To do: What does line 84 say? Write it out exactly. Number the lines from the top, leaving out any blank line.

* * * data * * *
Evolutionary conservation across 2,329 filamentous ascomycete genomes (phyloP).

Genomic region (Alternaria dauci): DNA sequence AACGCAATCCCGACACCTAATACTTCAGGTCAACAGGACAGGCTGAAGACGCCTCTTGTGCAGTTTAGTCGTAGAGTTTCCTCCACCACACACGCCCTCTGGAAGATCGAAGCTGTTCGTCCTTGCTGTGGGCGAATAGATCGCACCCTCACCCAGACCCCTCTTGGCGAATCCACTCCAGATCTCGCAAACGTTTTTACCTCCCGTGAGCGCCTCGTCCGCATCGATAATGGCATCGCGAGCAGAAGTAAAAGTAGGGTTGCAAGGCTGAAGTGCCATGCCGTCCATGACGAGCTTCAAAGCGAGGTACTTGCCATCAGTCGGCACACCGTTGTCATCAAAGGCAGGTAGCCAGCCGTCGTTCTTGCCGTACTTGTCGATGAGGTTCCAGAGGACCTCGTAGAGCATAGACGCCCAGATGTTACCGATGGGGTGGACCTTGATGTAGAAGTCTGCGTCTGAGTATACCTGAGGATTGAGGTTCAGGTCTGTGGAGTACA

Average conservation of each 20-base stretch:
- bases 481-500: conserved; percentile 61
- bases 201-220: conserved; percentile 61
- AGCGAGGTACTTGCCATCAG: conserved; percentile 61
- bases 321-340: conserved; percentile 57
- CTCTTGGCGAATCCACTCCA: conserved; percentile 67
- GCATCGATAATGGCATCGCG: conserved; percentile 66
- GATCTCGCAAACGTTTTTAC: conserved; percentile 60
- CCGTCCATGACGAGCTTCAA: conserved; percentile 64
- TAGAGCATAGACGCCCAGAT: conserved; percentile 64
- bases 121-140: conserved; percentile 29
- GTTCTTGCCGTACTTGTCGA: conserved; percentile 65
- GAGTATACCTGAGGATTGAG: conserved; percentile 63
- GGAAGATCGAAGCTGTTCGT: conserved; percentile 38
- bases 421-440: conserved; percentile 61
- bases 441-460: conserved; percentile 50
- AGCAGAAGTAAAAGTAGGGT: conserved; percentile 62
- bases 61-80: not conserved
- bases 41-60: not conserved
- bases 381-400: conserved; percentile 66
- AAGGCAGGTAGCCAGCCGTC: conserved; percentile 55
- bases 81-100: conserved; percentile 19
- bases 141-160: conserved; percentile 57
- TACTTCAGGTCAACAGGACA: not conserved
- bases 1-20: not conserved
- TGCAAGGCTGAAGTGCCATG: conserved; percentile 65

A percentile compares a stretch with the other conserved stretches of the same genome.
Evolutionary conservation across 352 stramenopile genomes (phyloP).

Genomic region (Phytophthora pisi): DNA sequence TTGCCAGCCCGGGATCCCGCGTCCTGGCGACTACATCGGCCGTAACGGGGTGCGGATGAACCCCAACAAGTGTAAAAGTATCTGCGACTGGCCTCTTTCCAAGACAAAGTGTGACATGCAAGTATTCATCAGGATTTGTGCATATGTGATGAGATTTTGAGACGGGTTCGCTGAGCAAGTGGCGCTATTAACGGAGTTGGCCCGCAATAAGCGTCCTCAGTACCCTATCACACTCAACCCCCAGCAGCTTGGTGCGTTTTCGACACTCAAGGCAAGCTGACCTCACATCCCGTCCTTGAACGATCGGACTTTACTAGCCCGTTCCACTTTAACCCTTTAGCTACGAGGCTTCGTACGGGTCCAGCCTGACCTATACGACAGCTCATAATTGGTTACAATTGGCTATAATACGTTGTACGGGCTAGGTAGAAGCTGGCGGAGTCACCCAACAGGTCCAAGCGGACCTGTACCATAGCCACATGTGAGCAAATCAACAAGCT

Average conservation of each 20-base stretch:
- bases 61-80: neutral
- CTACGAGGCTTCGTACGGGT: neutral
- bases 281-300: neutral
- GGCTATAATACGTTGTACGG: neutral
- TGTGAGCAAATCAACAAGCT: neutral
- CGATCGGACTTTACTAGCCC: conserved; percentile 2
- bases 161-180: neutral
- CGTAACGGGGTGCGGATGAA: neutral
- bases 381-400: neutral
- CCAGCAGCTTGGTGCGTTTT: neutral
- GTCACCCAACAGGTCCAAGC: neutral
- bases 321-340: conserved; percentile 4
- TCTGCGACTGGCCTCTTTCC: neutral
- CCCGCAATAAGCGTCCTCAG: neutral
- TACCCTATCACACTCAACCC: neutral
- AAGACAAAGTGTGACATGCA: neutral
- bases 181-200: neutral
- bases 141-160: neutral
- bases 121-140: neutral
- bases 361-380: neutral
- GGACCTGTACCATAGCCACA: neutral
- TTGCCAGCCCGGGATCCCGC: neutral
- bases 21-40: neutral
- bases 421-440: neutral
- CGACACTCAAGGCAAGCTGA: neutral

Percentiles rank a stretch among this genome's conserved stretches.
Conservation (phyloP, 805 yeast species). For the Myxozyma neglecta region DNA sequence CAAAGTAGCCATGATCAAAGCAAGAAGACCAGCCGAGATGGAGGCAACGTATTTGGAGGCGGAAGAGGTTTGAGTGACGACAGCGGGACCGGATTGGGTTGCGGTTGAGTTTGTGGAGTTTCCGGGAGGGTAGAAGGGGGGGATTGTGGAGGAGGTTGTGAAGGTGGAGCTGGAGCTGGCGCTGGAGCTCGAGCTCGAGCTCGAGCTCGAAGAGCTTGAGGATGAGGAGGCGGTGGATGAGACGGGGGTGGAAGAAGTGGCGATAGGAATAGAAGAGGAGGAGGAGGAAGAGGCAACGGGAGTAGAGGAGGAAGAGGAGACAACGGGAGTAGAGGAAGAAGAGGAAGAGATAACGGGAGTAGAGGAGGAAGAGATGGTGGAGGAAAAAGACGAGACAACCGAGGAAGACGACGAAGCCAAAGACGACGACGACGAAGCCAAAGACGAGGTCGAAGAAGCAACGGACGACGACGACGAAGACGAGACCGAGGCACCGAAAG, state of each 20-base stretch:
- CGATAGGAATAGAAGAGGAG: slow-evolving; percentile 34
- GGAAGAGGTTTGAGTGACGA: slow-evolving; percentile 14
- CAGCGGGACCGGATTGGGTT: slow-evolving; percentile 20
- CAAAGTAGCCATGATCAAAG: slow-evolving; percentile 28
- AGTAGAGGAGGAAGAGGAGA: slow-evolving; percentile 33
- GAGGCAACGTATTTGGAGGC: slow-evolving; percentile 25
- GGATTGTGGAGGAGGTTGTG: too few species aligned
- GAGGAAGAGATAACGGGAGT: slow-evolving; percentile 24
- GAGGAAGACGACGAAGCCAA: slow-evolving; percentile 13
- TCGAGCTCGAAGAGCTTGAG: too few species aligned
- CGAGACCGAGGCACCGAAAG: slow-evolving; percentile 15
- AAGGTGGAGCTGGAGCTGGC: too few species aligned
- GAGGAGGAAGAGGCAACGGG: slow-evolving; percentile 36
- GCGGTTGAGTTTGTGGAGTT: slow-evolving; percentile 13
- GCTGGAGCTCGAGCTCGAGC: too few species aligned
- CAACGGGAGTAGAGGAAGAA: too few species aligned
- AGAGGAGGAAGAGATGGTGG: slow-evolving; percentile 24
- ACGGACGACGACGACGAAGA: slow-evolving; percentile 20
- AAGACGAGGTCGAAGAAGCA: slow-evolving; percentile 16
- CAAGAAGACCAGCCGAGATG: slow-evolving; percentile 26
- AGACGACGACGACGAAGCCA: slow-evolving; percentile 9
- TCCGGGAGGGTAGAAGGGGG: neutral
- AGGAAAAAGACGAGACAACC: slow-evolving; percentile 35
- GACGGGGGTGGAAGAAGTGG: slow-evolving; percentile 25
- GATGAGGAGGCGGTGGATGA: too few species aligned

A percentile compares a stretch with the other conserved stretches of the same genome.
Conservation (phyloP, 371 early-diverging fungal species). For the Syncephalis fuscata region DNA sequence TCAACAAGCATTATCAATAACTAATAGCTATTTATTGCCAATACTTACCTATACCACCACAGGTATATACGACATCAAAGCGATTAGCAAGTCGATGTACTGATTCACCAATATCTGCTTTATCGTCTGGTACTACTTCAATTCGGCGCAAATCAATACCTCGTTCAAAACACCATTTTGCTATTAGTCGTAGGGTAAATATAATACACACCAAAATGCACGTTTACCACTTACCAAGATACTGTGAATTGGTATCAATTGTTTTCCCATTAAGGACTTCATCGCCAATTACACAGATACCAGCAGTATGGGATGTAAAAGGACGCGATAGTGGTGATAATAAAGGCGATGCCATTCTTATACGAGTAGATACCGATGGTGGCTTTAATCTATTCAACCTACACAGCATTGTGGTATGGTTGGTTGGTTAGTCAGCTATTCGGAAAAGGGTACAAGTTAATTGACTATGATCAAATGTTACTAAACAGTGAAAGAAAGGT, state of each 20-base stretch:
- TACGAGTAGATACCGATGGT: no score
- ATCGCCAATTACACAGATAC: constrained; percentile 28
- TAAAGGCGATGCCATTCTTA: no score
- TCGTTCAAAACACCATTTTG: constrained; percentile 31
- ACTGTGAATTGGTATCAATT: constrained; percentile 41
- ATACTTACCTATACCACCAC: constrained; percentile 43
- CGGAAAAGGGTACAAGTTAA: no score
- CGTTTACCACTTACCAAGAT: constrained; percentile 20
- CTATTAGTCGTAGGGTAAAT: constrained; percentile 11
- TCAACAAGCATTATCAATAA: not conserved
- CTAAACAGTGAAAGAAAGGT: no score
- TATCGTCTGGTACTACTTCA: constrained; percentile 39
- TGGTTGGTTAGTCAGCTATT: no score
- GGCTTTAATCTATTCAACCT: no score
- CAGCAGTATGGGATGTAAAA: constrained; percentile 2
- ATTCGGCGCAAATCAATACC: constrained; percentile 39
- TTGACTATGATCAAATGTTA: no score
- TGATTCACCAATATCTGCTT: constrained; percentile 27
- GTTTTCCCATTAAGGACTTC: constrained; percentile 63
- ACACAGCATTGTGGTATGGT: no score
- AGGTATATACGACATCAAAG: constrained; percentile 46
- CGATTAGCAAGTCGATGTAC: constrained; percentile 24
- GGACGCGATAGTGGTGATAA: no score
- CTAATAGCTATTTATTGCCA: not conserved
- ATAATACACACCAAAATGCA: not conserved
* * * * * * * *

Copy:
- GATGAGGAGGCGGTGGATGA: too few species aligned